|Tag(s):||Civil War, War, Politics|
|Course:||“America, 1820-1890 (2010),” Furman University|
The Civil War ended with feelings of both celebration and relief at the war’s end in the North, and political cartoons such as “Freedom’s immortal triumph! Finale of the “Jeff Davis Die-nasty” illustrated the triumphant mood pervading the Union in 1865. The Republican bias of the image is obvious as Union President Abraham Lincoln is rising towards heaven escorted by angels, while the devil waits for Confederate President Jefferson Davis to descend into hell after being hanged. The “Confederate Mourners” stand beneath their nooses waiting to be hanged, while John Wilkes Booth is actually rushing in to be hanged. Liberty and Justice are also depicted in the clouds above the scene, showing their approval of the Union victory; instead of more bloodshed, Liberty and Justice represent the belief in a need for resolution and reunion. A former slave is shown, illustrating a vision that Northerners thought that they wanted, but the Colfax Massacre of 1873 tells differently, as another fight for civil rights would have to be fought a century later. The visualization of the hanging of Confederate leaders shows the desire for vengeance that many people in the North felt towards the South at this time.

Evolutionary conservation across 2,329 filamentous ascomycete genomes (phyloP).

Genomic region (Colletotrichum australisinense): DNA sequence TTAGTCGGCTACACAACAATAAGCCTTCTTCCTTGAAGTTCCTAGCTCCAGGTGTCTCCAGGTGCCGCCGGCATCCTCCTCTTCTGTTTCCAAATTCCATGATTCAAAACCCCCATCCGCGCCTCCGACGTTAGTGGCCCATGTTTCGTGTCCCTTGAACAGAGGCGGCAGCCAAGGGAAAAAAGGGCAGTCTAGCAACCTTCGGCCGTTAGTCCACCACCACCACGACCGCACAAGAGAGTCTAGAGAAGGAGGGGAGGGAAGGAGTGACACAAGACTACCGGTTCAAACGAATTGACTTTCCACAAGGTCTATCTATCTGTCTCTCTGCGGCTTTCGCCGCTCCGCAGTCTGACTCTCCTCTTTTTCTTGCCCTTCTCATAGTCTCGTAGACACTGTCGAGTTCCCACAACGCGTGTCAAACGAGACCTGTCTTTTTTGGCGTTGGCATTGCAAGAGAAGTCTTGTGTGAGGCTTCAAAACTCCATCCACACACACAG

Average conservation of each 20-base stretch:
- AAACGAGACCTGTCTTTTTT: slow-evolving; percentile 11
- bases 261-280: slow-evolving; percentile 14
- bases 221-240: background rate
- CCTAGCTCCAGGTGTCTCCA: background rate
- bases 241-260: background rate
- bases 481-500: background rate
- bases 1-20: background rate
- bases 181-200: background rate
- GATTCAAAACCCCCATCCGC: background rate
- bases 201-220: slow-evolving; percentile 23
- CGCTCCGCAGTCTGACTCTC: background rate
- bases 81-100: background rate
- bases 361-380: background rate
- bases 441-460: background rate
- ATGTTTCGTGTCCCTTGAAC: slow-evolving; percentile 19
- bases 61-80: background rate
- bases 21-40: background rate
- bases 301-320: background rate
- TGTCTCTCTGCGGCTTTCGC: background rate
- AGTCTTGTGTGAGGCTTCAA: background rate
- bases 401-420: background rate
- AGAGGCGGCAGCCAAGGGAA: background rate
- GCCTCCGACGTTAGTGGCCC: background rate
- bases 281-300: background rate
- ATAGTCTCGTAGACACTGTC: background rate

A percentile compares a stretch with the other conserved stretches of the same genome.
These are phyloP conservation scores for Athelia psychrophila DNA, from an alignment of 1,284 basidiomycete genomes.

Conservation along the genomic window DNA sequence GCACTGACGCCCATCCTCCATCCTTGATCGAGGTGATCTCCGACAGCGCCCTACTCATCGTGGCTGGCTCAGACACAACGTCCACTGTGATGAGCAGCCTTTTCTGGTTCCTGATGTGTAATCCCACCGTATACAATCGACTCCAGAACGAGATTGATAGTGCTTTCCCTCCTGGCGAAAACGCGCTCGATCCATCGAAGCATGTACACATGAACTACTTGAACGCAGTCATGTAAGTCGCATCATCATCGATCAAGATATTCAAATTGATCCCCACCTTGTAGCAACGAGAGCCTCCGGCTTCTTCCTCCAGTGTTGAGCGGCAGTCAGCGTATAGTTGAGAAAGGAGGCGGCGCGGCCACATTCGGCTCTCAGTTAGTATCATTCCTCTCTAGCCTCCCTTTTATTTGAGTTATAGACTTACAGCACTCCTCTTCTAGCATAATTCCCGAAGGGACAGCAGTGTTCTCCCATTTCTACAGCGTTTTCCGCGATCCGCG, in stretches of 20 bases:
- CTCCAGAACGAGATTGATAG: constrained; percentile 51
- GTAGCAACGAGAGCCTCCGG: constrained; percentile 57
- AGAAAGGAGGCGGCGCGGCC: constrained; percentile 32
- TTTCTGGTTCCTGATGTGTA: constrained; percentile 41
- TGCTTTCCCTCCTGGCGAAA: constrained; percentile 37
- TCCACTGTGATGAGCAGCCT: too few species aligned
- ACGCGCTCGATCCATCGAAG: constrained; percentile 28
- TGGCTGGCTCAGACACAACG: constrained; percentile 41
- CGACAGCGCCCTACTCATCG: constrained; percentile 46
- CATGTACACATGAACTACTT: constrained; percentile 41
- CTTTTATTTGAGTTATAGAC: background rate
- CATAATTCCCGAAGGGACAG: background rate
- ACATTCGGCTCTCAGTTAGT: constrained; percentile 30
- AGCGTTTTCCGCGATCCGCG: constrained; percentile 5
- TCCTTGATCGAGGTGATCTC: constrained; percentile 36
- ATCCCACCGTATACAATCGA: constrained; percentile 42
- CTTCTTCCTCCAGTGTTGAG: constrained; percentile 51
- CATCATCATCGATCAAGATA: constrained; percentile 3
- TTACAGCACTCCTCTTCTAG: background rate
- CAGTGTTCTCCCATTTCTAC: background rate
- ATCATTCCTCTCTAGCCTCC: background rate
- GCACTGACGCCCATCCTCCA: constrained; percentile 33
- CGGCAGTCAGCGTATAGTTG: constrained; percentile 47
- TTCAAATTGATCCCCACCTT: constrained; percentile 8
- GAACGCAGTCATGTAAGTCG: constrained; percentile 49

This political cartoon shows the social disarry that was present and would continue through Restoration; it brings to light the question of the North and the South, two separate identities, would function as one unitary state. There are Anti-Southern feelings present, as the cartoon illustrates, especially after the assassination of Lincoln with citizens seeing their former president as a martyr. On the other hand, while Southern sentiment is not depicted here, many Southerners saw Reconstruction as an “occupation” by the Union and felt associated with the Confederacy and not the Union. Many Southerners viewed Lincoln as a “Black Republican,” and yet others saw Lincoln as a man of forgiveness and peace regarding Reconstruction, and regretted his murder (Peterson 46). All in all, Reconstruction saw divisions in America at the end of the war, between the North and the South, but also within the regions. Simply ending the war would not change this. Yet Northern hope for a successful Reconstruction was great at this time as the Union wanted to transform and improve the South; however, ten years later, many of the goals for Reconstruction failed. The cartoon also does not depict the hundreds of thousands of Union men that died fighting for their idea of justice. A question that arises as well is whether or not the war was truly an “end” as the political cartoon states, or was it instead just a bloody transition to more inequality, discrimination, and hatred?